Reporter who interrupted Obama: I thought he was finished

The journalist who sparked a ruckus inside the Beltway and on Twitter by interrupting President Barack Obama's formal remarks on immigration wants the world to know it was all a big misunderstanding. The Daily Caller's Neil Munro implausibly claims that he never meant to cut off the president and thought he was finished speaking.

"I timed the question believing the president was closing his remarks, because naturally I have no intention of interrupting the President of the United States," Munro said in a statement on the Daily Caller's website after his Rose Garden showdown with Obama.

"A reporter's job is to ask questions and get answers," said the site's editor in chief, Tucker Carlson. "Our job is to find out what the federal government is up to. Politicians often don't want to tell us. A good reporter gets the story. We're proud of Neil Munro."

The Daily Caller's publisher, Neil Patel, also chimed in: Munro "in no way meant to heckle the President of the United States."

"We are very proud of, @NeilMunroDC for doing his job," the Daily Caller said on its official Twitter feed.

But reporters near Munro during the outburst said, well, not so much to the whole "didn't mean to interrupt" the president thing. Many took to Twitter to share their doubts."I was two people over from Neil Munro. No one thought the president was wrapping up. I give that statement a great big Cow Pie Award," Brianna Keilar of CNN said on Twitter.

"I was standing right behind Munro in the Rose Garden," said Todd Zwillich, Washington correspondent for The Takeaway from Public Radio International, on Twitter. "Idea he 'mistimed' his questions isn't credible. He purposely interrupted."

"Munro told other reporters after Obama's statement, 'I'm asking questions. Because you people won't,'" Zwillich tweeted.

The official White House transcript of the event records that, after a visibly irritated Obama told Munro "Excuse me, sir. It's not time for questions, sir," the journalist replied: "No, you have to take questions."

"Not while I'm speaking," the president replied.

At the end of his remarks, Obama directed some of his remarks to Munro, who ultimately had the last word — or at least the last unanswered shouted question: "What about American workers who are unemployed while you import foreigners?"

Munro breached a longstanding — but unwritten — rule among White House correspondents: Don't interrupt the president's formal remarks. It is common for White House aides to tell reporters that there will be no questions at a given public event. And it is routine for those reporters to ignore that admonition and call out a question anyway, though always after the president is finished speaking. Presidents typically overlook those queries, smile, wave, and repeat "thank you" before leaving or they let their aides try to sheep-dog the press away.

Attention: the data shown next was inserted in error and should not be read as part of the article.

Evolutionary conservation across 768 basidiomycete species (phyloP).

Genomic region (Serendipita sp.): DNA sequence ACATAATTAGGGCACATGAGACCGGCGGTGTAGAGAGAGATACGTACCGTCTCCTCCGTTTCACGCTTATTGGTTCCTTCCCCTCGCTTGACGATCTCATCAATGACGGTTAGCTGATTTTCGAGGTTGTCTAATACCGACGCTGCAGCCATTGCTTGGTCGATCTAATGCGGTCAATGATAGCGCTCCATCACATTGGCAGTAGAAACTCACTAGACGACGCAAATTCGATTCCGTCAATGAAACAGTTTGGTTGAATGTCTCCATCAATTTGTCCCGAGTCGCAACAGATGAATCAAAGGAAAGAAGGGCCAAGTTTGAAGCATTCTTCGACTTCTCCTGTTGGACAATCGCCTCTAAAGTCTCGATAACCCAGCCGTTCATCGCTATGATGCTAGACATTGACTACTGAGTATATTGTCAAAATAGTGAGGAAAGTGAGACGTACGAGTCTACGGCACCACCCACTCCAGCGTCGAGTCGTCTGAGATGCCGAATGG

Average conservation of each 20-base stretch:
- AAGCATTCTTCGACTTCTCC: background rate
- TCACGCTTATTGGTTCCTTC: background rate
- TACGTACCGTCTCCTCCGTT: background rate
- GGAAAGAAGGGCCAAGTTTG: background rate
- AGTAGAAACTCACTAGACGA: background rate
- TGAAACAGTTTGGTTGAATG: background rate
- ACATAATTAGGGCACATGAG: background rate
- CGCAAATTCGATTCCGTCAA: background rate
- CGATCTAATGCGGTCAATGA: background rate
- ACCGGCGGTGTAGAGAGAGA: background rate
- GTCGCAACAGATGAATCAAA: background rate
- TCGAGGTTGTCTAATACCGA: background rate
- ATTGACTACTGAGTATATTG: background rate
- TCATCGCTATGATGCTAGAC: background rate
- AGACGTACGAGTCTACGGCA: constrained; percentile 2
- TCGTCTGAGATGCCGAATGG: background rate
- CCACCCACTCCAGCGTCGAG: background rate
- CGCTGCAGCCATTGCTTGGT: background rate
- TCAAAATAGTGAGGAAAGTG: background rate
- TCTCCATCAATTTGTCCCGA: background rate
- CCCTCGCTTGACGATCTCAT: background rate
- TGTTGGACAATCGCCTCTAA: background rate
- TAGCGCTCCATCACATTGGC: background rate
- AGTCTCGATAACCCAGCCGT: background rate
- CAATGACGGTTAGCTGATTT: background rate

But sometimes journalists get an answer (or at least a reply). That was the case in the Oval Office on Friday when, after Obama's cheerfully dismissive "thank you everybody," a reporter asked about Mitt Romney's attacks over Obama's "the private sector is doing fine" remark. The president responded with a long clarification of his earlier statements. (And sometimes the shouted question is yelled on principle rather than with the expectation of an answer.)

Opportunities to question the president are not that frequent. At this point in his presidency, Obama has had 72 total press conferences, including 31 by himself (without, for example, another world leader present), according to statistics compiled by Martha Joynt Kumar, a presidency scholar at Towson University. At a comparable point in his presidency, George W. Bush had had 79 total press conferences, 14 of those solo, said Kumar, who works out of the media workspace in the West Wing.

At the end of March, Obama had held 98 short question and answer sessions, typically one or two queries from assembled reporters. During the same time period, George W. Bush had undergone 317, Bill Clinton 516, George H. W. Bush 281 and Ronald Reagan 120, the political scientist said.

Obama prefers interviews: At the end of March, he had conducted 441. At similar points in their presidencies, George W. Bush had sat for 144, Clinton 178, George H. W. Bush 222, and Reagan 185.

Reporters don't blink when hecklers interrupt the president at campaign events, which tend to be rowdier, or cut him off in a debate setting, when the moderator's job is often to impose discipline. And press conference exchanges can get testy. Formal events, though, traditionally invite more decorum.

But Friday was not the first time that a president has weathered an unsolicited contribution to formal remarks. A Falun Gong activist infiltrated an April 20, 2006 White House welcoming ceremony for Chinese President Hu Jintao and heckled him, leaving White House aides red-faced. And Republican Representative Joe Wilson of South Carolina made headlines in September 2009 when he shouted "you lie!" at Obama as the president addressed a joint session of Congress. Wilson later apologized. George W. Bush suffered perhaps the most dramatic indignity when, in December 2008, a journalist in Baghdad hurled his shoes at the president.